Gary Fleeger: Joseph Skatoff Real mules were never used. In 1914, to operate on the Panama Canal, 40 mules were built by GE. #662 is one the mules, named after the pack animals. Mules were used for side-to-side and braking control through the locks. Four mules were used per ship, one on each side and one on each end.
[Some comments establish that we are looking at the stern because the Arizona had two turrets on both ends.]
Randall Wynn Pelfrey: I read a story about the Arizona when she was in New York an pulled out headed to the West Coast an some one in the crew smuggled a hooker onboard an stashed her an a officer found her an they put her off in Panama to be shipped back to NYC , I don’t know where I read it at or when I did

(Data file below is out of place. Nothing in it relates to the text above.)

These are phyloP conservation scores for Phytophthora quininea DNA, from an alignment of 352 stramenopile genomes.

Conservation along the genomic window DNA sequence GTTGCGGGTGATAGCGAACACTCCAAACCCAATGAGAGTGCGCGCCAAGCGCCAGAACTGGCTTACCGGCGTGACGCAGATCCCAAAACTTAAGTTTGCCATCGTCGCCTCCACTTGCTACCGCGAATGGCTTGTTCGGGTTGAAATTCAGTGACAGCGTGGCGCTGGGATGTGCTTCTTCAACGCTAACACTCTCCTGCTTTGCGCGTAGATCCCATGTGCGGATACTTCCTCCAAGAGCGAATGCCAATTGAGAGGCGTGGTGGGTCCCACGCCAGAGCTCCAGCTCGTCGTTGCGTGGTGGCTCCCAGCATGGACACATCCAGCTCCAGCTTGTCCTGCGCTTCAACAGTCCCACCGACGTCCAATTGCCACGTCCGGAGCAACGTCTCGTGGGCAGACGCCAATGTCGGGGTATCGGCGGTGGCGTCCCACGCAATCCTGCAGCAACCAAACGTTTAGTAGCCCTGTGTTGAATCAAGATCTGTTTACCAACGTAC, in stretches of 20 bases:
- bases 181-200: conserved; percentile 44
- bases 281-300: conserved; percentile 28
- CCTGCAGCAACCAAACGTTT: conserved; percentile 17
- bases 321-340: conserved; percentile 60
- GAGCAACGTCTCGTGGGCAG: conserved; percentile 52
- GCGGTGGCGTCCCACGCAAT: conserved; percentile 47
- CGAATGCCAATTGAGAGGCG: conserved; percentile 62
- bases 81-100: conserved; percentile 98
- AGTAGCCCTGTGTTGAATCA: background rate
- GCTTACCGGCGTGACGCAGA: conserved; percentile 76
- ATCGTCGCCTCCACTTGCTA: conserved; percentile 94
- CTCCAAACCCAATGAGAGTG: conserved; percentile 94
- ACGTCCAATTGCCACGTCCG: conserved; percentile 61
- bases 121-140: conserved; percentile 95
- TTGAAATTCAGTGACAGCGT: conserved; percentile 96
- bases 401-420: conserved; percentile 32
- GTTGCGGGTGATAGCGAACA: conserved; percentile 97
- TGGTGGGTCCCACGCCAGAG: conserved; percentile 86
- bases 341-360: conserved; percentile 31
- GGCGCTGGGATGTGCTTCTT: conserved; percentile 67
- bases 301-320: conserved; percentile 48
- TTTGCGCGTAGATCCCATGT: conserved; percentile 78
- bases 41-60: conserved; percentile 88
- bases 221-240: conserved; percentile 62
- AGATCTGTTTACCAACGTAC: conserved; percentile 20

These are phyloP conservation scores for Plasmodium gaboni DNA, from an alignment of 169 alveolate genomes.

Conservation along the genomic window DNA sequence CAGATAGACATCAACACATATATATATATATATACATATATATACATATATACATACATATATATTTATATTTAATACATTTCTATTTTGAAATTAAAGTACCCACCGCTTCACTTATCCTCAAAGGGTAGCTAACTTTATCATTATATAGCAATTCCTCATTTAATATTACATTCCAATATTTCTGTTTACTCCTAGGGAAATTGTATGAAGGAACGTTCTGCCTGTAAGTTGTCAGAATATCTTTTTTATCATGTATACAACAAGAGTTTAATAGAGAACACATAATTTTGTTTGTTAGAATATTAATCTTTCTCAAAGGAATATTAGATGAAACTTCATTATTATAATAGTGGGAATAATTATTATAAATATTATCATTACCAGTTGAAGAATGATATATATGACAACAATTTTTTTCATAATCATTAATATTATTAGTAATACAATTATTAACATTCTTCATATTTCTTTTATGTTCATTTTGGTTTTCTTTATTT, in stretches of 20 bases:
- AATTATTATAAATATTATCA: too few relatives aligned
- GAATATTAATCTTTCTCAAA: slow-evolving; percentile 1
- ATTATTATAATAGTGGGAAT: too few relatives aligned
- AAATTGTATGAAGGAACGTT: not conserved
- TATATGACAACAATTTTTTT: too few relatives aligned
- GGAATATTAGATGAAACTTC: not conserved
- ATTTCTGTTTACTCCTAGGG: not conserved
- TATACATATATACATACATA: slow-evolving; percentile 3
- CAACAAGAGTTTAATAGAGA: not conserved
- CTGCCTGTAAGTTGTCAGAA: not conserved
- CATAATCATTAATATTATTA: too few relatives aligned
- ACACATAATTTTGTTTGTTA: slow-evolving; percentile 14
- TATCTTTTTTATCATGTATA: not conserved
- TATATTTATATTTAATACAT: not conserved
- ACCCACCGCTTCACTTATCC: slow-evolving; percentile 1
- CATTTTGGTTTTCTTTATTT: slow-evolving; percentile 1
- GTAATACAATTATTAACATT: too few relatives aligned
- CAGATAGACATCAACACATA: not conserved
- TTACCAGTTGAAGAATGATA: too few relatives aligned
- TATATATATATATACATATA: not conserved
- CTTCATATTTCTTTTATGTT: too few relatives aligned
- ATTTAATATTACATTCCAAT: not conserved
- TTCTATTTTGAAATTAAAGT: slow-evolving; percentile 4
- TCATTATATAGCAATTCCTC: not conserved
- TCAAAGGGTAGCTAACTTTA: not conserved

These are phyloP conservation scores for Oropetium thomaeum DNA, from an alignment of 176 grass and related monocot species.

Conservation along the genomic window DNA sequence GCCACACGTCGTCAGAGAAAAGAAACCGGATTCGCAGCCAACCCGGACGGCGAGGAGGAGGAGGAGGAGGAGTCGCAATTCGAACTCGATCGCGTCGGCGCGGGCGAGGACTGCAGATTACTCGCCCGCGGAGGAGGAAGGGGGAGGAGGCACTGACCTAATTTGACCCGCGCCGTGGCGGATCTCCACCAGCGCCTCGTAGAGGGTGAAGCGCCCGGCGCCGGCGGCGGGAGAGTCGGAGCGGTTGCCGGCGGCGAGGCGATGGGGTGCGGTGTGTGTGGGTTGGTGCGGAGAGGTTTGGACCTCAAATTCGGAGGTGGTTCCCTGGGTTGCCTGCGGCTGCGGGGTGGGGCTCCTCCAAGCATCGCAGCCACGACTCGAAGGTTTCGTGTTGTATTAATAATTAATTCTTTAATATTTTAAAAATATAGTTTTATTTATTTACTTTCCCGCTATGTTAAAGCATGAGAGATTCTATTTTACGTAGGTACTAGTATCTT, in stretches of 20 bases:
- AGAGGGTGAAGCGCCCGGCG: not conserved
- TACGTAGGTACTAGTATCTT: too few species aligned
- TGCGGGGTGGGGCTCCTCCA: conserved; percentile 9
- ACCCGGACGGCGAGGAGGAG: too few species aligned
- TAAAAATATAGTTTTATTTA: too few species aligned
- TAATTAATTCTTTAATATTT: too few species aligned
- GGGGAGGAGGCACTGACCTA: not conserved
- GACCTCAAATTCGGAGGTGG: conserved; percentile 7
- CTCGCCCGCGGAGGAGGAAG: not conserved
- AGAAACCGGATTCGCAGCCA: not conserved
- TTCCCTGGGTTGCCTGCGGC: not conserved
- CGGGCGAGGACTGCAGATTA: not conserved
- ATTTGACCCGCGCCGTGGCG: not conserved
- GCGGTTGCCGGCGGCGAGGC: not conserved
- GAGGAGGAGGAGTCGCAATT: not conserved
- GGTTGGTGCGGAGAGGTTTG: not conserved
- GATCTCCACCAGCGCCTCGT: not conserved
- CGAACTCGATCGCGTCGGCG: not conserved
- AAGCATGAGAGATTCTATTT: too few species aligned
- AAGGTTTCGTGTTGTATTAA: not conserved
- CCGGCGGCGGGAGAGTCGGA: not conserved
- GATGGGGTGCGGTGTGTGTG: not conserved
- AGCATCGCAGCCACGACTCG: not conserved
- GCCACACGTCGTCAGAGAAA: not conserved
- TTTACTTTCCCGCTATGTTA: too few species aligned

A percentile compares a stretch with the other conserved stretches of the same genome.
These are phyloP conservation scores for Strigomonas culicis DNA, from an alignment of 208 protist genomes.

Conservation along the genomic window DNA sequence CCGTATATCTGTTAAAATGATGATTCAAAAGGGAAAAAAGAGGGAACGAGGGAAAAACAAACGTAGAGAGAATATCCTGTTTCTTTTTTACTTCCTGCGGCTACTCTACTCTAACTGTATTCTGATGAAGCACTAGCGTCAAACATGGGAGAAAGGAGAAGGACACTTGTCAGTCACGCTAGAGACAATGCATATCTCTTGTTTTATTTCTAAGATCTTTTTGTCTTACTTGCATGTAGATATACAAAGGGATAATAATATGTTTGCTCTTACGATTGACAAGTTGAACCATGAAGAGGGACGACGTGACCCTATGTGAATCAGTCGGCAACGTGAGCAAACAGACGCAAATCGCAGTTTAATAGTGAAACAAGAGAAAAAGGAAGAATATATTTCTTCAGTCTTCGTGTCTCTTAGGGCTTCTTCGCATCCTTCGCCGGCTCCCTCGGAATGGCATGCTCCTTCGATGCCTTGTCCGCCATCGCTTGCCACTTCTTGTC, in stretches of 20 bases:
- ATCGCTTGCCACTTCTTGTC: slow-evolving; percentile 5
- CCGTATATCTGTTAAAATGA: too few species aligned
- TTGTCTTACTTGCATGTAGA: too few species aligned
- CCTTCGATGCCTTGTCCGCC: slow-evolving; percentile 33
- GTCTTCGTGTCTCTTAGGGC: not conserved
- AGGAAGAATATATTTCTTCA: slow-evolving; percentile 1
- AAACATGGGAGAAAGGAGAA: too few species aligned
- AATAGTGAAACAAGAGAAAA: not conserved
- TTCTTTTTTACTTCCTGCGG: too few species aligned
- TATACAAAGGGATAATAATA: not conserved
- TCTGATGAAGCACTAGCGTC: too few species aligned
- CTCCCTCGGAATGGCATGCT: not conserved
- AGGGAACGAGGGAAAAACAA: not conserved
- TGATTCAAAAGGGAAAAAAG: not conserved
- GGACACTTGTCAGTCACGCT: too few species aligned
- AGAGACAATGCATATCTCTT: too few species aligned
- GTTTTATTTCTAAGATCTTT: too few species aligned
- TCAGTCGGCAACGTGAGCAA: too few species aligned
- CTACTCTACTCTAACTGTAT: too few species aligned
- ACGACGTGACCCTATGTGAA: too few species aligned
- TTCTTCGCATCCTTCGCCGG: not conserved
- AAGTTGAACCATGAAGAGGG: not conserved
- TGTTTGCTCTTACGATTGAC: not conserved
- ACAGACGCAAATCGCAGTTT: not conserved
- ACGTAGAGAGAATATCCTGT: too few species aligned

Joe Vandenberg
Randall Wynn Pelfrey She has her own Wiki page! Much more information: https://en.m.wikipedia.org/wiki/Madeline_Blair
[The comments provide several more photos of the battleship]
 
MilitaryPhotoDepot posted
(4/27/1984) A view of the forward 16-inch guns aboard the battleship USS NEW JERSEY (BB 62). The NEW JERSEY is entering the lower level of the Mira Flores Locks as it transit the canal Camera Operator: PH1 Carolyn Harris
Pasquale Cosenza: USS New Jersey’s presence was required off Lebanon until April 3, 1984, when she finally left for home. She made port calls in Italy and France, crossed the Panama Canal, and arrived at Long Beach on May 5. What was scheduled to be a three-and-a-half-month deployment had turned out to be an eleven-month deployment, the longest deployment of any Navy ship since World War II.
Ronald Churchill: Iowa bb 61 , new Jersey bb 62 , Missouri bb 63 , Wisconsin bb 64 .